Microsoft has been ushering in various other veiled ads for its own services, too, such as so-called ‘notification badging’ prompting you to sign up for a Microsoft Account (or finish configuring it) on the Start menu, for example (which rolled out with Moment 3 last year). Another example is prodding folks to use OneDrive for backing up their files, or the new Outlook app with ads for many users.

As we’ve discussed in-depth elsewhere, the pushy advertising around Microsoft’s Edge browser and Bing search has been taken to new and unacceptable levels in recent times.

How about we abandon this line of thinking entirely, Microsoft? Just stop with the incessant promotion of your own services, or indeed possibly third-party services or websites, within Windows 11. This is an operating system we, the users, pay for – so we shouldn’t have to suffer adverts in various parts of the Windows interface.

Either make Windows completely free and ad-supported, or charge for it, with no ads, suggestions, nudges, or other promotional tomfoolery to be seen anywhere in the OS. Or give us a choice of either route – but don’t make us pay twice for Windows 11, once with an initial lump sum fee to buy the OS, and then again with further ongoing monetization by way of a constant drip-feed of ads here, there and everywhere.

Via Neowin

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Microsoft Edge may introduce a new AI-generated writing feature – and that makes me nervous

Microsoft Edge could drastically change the way we interact with written content on the web with a new AI writing feature that copies existing content and regurgitates the information in a more ‘personal’ tone at the click of a button. 

According to Windows Latest, the GPT-4-powered feature allows users to select text on a webpage and have it rewritten in a tone and length of their choice. Microsoft Edge’s AI offers customizable tones like professional, casual, enthusiastic and informational, as well as format options that include a simple paragraph, email or blog post layout.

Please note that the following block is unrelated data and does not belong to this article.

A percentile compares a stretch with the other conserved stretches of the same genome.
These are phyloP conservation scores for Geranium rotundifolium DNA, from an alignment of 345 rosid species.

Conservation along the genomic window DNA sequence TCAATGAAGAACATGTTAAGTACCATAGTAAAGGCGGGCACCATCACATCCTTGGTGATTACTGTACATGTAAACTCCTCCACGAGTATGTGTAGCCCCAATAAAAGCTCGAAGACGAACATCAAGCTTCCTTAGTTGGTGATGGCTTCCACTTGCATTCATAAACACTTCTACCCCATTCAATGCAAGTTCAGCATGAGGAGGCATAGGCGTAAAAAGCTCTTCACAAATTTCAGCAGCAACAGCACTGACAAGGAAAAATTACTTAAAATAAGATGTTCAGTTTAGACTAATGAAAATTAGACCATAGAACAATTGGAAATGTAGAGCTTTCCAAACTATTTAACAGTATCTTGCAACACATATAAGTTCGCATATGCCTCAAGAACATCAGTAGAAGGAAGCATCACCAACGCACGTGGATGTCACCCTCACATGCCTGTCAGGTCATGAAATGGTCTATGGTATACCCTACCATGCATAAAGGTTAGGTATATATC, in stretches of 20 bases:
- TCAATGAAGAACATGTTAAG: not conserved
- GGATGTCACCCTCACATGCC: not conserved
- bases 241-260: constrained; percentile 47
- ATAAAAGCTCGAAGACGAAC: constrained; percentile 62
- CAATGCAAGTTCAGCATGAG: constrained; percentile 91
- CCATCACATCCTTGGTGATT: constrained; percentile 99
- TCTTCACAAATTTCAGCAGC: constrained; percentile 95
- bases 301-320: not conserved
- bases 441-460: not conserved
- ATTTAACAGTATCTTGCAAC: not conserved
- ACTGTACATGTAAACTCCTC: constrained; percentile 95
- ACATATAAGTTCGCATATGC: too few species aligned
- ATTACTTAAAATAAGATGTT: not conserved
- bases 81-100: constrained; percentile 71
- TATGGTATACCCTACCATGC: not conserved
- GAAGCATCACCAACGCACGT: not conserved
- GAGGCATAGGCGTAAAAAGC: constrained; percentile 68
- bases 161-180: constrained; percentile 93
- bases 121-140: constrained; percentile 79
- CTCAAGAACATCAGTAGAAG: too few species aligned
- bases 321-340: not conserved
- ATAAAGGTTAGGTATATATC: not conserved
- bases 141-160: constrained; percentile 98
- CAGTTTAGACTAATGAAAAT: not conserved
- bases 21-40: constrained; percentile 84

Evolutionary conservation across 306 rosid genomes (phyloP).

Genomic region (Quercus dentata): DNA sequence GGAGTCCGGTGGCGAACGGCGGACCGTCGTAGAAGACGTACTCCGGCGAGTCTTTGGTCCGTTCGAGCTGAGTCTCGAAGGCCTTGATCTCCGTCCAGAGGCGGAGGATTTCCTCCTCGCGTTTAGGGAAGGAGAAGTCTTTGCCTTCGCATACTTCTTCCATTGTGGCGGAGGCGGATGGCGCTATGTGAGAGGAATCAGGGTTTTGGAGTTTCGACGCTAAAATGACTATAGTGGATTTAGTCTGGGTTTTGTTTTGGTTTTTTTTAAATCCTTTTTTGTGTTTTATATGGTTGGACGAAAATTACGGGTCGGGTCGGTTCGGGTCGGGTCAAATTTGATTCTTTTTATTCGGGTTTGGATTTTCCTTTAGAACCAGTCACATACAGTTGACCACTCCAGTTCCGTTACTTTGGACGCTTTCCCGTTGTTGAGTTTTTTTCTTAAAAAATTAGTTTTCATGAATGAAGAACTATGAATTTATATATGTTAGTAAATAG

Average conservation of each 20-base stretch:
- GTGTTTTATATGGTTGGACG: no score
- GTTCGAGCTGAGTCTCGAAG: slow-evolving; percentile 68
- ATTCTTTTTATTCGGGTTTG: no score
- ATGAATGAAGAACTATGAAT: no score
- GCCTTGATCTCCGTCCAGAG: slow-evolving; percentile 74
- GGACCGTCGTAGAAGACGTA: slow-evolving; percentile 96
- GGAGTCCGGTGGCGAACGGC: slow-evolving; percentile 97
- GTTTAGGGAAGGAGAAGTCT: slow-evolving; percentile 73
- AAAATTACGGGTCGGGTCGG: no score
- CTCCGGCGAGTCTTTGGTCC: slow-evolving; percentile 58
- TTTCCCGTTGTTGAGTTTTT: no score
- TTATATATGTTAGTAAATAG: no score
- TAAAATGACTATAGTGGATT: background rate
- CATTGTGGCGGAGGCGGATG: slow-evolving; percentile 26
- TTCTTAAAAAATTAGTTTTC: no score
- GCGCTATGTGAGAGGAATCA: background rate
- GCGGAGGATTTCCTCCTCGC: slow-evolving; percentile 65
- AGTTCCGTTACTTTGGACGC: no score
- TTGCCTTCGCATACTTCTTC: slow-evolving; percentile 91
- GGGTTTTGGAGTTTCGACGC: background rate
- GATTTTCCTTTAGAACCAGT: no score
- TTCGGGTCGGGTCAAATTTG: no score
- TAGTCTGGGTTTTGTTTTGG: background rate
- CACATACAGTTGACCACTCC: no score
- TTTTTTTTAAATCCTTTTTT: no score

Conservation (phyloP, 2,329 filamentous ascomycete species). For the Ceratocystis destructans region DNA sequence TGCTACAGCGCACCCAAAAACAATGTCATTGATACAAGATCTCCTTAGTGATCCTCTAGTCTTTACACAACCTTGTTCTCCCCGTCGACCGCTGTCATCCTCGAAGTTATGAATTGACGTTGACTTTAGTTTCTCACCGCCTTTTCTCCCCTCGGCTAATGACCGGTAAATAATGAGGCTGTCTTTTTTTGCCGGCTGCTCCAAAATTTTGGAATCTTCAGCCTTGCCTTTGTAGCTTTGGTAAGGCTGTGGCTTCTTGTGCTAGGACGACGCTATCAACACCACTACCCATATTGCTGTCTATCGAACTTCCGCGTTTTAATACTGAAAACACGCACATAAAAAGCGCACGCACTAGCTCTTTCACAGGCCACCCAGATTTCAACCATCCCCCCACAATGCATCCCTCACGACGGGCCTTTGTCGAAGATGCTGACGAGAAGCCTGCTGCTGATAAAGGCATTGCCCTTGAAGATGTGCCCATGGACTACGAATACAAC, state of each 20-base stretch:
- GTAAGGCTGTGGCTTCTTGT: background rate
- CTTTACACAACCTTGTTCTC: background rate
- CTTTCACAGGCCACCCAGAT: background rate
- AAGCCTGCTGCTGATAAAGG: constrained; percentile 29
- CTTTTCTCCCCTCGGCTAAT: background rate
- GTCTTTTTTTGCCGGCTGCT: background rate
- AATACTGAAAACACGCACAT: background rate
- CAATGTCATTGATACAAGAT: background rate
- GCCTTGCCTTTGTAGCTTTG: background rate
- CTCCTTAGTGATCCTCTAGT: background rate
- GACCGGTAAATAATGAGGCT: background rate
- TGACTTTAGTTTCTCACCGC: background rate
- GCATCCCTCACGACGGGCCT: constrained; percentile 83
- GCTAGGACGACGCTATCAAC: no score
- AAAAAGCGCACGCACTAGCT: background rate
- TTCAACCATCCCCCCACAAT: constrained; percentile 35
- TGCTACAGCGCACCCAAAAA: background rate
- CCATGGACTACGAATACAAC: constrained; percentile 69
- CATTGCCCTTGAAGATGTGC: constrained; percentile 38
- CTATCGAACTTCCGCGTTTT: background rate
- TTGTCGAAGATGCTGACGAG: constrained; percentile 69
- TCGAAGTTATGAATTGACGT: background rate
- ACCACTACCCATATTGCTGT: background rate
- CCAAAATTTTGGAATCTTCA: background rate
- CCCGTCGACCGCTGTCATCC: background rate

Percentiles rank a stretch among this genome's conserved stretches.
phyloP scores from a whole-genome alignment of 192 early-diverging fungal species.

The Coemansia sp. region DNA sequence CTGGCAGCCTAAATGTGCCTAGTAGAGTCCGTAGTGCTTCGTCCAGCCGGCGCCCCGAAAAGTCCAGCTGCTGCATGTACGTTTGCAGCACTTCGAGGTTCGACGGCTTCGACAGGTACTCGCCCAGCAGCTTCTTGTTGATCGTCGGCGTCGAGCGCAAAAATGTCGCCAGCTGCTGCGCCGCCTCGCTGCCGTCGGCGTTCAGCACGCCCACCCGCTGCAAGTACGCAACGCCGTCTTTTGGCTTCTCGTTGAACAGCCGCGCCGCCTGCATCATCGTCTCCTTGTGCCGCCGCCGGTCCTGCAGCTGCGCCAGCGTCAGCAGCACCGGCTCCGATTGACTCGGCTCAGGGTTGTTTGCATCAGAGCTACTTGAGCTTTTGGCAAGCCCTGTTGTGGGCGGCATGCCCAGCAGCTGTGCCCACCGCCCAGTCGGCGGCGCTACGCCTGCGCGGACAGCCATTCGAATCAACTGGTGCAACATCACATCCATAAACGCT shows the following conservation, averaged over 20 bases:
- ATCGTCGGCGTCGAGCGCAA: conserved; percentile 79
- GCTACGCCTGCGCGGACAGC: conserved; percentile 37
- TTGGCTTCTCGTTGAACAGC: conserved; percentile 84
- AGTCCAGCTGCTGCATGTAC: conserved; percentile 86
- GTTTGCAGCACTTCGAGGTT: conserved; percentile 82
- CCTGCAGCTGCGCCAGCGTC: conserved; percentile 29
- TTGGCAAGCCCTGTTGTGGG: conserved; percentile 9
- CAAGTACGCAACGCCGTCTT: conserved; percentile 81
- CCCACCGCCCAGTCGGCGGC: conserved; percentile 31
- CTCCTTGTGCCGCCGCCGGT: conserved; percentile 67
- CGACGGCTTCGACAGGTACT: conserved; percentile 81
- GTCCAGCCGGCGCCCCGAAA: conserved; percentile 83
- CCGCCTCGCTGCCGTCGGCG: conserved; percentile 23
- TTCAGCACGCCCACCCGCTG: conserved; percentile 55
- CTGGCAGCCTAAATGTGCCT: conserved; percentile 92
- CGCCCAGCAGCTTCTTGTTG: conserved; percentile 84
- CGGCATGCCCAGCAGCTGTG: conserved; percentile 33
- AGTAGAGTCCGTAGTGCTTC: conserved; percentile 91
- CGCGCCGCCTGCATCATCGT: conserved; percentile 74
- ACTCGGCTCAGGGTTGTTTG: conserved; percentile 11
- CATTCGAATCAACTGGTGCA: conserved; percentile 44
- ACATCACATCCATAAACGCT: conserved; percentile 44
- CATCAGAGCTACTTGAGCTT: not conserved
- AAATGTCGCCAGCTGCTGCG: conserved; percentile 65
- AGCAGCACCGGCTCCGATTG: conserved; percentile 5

The feature is integrated into the browser itself, allowing more users to access it much quicker. This is helpful if you want to generate ideas or make a quick change to the tone. 

So far Microsoft has been testing the feature with a small group of users in the Canary version of Chromium Edge, so we’ll have to wait and see if the feature ends up making its way officially to Microsoft Edge. 

It’s not all bad is it? 

I don’t mean to harp on about the doom and gloom aspect of a feature like this, but we do have to think about the negatives of AI before the positives because once the technology is out there, it can’t be taken back.

Microsoft Edge’s AI could allow more people to break into blog writing who may feel a little nervous about getting their work out there without any mistakes in the copy. It would be useful while you’re researching and looking for a springboard for ideas and would help write boring but important emails without too much effort. 

However, because the tool is web-integrated and uses text on the web, it’ll become virtually impossible to detect whether or not a person's blog email or pitch has been plagiarized and AI-generated. Anyone could feed the tool a site’s copy, alter it slightly super quickly and pass it off as their own without any of the skill or hard work that goes into actually writing their own work. 

Microsoft’s efforts to cram artificial intelligence into its own products as quickly as possible, particularly after the success of Bing AI could have some unforeseen repercussions if it’s not careful. We can only hope that if Edge AI writer does make its debut, it proves me wrong and stays a writing tool, not a crutch.